Orange County Public Schools (OCPS) in Orlando, Florida is facing a situation urban schools in larger cities have faced for years: how to build technologically agile and sustainable  new elementary schools to education specification program requirements when the availability of urban land in populated areas of the county is steadily on the decline. Their call for help was answered with an innovative solution from HuntonBrady Architects (, an Orlando architecture firm OCPS recently selected to design a new urban elementary school prototype. The 625 student station school prototype is being designed in collaboration with Mateu Architecture and is based on a “kit of parts” concept which allows each individual future elementary school to be assembled using interchangeable components that respond to site-specific conditions. The prototype could be used in sites as small as four acres.

These flexible and adaptable modular components are self-contained and interconnected both horizontally and vertically. Separate components, such as a media center, cafeteria, and administration are self-sufficient buildings that can be used in school retrofits, as additions to existing schools, or as new prototype schools. The kit-of-part educational components could be configured around a courtyard, providing spaces for social interaction and organized meetings. In addition, each component has a specific “territory” and play area for outside activities. The kit includes components for:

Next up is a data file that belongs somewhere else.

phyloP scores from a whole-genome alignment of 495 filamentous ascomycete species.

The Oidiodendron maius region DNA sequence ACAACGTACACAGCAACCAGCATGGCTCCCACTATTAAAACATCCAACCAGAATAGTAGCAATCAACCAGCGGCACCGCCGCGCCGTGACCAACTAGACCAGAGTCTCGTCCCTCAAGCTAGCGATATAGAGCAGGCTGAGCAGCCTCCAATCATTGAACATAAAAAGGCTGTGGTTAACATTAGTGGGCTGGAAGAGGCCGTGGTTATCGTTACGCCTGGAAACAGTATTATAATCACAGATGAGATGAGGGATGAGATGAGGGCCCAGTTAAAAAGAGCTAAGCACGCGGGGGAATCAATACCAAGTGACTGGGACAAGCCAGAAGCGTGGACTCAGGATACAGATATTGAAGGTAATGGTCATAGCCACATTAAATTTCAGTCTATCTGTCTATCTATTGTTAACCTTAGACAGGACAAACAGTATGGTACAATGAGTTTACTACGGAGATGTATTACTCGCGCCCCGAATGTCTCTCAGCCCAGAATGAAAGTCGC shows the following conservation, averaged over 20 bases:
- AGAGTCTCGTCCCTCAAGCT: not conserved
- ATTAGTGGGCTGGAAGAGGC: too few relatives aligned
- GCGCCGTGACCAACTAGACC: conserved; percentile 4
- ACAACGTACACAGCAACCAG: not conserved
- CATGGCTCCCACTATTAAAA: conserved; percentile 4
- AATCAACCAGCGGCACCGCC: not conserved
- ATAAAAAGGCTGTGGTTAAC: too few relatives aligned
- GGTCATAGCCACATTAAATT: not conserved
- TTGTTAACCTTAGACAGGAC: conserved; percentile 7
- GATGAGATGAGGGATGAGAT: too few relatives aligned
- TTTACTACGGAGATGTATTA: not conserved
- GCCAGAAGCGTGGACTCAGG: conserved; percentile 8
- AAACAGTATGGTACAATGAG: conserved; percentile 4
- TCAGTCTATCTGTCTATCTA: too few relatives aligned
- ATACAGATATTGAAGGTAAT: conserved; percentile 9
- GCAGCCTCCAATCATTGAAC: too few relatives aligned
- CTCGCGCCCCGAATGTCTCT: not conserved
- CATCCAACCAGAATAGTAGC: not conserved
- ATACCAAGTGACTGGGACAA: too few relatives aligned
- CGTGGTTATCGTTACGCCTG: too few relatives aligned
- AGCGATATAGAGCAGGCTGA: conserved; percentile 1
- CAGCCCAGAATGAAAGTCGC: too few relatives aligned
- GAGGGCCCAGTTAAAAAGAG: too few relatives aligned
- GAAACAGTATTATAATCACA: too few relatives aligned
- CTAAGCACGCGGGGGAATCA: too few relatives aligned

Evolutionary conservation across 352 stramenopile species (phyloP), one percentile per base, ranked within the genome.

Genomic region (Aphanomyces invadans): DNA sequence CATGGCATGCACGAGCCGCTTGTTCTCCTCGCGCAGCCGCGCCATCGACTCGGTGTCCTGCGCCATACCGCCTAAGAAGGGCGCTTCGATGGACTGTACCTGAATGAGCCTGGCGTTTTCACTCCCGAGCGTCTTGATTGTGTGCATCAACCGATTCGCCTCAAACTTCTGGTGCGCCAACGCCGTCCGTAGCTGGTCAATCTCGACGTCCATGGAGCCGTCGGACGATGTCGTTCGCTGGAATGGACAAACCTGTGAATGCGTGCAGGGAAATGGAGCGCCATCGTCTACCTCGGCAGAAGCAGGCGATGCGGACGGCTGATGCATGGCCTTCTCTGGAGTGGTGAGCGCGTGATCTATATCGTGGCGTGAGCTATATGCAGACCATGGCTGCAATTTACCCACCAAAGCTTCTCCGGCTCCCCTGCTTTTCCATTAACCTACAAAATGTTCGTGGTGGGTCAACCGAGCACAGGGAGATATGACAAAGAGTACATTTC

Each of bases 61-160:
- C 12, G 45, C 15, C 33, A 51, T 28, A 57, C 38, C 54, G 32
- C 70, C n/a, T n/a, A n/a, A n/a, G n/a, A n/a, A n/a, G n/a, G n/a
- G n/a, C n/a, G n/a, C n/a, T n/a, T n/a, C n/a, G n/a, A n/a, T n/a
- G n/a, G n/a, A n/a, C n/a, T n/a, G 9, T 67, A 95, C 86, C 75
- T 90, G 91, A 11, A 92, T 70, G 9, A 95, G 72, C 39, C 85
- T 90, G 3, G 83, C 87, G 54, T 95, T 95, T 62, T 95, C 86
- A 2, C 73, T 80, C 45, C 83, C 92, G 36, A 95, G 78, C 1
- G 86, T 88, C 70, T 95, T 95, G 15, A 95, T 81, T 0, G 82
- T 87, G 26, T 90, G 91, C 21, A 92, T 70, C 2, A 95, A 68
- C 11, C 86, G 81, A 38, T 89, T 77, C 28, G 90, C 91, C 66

• One or two-story classroom wings
  • Classroom wings with single or double loaded corridors
  • Media Center
  • Administration
  • Dining
  • PE Pavilion
  • ESE/Skills Lab
  • Art/Music Labs

“The kit-of-parts we proposed for OCPS is highly adaptable to different site configurations, access points, solar orientation, and future growth plans for the school system,” said Maurizio Maso, AIA, Education Design Principal with HuntonBrady Architects. “Their kit not only produces a highly flexible system, but also one that can be constructed with a variety of competitive construction methods. Structurally, the prototype can be built using masonry, site-cast tilt-up construction or plant-cast panels.”

HuntonBrady Architects has designed over 4.5 million square feet of educational space over the past 40 years, including work with four public school systems, 14 community colleges, five university systems and 13 private schools throughout Florida.